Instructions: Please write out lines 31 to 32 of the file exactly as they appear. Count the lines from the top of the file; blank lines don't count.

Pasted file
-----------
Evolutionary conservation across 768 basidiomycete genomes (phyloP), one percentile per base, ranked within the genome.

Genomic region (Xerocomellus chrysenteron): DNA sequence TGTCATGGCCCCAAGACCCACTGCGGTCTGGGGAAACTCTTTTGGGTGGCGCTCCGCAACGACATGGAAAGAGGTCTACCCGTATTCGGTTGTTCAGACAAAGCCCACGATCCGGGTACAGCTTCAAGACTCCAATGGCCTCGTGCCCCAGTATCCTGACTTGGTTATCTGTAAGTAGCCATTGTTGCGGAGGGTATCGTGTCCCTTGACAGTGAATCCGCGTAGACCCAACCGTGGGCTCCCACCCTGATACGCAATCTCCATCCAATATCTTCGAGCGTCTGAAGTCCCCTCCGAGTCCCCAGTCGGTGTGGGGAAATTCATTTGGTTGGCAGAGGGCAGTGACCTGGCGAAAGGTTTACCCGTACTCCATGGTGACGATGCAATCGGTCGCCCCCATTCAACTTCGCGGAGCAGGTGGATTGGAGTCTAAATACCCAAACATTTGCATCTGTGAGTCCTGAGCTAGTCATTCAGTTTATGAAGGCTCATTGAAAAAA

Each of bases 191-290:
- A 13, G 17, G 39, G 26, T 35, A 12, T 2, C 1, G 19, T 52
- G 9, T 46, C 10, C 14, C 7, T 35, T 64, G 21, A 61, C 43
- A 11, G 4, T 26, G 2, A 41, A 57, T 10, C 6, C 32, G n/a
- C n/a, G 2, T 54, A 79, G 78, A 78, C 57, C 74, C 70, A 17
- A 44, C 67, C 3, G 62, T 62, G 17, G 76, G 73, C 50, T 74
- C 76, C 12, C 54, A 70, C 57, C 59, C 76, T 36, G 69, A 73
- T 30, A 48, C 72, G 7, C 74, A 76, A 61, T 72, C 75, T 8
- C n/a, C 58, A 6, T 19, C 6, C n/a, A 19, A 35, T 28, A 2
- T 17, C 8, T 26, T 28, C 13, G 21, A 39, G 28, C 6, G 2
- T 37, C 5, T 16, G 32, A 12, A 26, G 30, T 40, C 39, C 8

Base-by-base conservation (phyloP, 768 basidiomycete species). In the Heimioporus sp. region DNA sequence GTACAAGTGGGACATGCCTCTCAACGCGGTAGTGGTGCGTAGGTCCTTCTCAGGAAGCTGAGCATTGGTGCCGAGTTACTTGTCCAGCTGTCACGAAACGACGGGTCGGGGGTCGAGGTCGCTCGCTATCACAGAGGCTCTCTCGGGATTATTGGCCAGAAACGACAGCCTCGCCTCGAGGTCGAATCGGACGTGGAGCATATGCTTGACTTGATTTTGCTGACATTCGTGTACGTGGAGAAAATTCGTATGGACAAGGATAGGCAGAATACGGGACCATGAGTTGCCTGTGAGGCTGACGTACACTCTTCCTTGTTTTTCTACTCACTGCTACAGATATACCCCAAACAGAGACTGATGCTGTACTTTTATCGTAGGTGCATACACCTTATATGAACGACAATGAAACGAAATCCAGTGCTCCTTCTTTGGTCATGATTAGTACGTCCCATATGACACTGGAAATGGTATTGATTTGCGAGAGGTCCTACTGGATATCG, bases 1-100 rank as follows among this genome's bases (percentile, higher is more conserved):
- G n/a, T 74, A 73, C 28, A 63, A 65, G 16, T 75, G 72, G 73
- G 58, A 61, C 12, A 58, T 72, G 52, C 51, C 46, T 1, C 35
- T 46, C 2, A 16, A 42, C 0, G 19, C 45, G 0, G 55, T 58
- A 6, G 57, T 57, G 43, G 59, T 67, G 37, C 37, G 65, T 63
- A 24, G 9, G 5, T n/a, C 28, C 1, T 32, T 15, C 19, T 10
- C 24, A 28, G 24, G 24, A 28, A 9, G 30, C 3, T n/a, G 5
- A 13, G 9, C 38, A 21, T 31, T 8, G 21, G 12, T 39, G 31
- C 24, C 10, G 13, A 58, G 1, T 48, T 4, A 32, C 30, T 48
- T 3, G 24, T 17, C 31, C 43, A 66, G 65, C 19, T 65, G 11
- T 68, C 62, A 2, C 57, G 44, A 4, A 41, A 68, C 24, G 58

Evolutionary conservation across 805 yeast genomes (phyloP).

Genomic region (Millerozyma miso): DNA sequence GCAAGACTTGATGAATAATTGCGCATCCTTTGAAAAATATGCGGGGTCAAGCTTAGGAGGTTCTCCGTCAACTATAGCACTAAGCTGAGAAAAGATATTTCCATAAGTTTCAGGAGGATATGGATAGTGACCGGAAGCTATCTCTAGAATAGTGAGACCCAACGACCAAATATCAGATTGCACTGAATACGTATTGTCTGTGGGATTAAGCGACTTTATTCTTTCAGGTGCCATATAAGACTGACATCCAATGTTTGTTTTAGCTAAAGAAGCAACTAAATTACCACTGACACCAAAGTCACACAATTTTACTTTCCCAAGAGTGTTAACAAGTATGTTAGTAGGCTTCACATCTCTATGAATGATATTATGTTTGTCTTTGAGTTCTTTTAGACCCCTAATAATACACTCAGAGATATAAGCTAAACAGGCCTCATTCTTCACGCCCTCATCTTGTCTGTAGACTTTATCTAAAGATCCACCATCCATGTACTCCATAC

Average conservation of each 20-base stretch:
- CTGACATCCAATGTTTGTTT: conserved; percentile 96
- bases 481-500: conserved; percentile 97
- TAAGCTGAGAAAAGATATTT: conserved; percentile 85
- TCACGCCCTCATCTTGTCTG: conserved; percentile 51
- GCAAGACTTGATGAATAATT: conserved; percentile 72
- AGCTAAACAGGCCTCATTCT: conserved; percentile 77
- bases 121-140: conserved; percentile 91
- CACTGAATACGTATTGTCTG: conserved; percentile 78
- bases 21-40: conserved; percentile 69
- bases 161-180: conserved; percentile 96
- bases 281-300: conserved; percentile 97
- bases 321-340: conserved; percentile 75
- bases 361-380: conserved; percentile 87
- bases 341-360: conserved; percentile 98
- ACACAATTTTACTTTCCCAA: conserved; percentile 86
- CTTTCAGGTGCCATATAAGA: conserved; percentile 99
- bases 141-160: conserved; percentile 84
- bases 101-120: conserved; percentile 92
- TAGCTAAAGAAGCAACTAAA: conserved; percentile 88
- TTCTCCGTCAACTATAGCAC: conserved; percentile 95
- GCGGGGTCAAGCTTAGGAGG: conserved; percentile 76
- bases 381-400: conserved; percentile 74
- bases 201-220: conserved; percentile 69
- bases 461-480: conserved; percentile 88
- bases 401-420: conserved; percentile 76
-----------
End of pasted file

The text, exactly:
- TCACGCCCTCATCTTGTCTG: conserved; percentile 51
- GCAAGACTTGATGAATAATT: conserved; percentile 72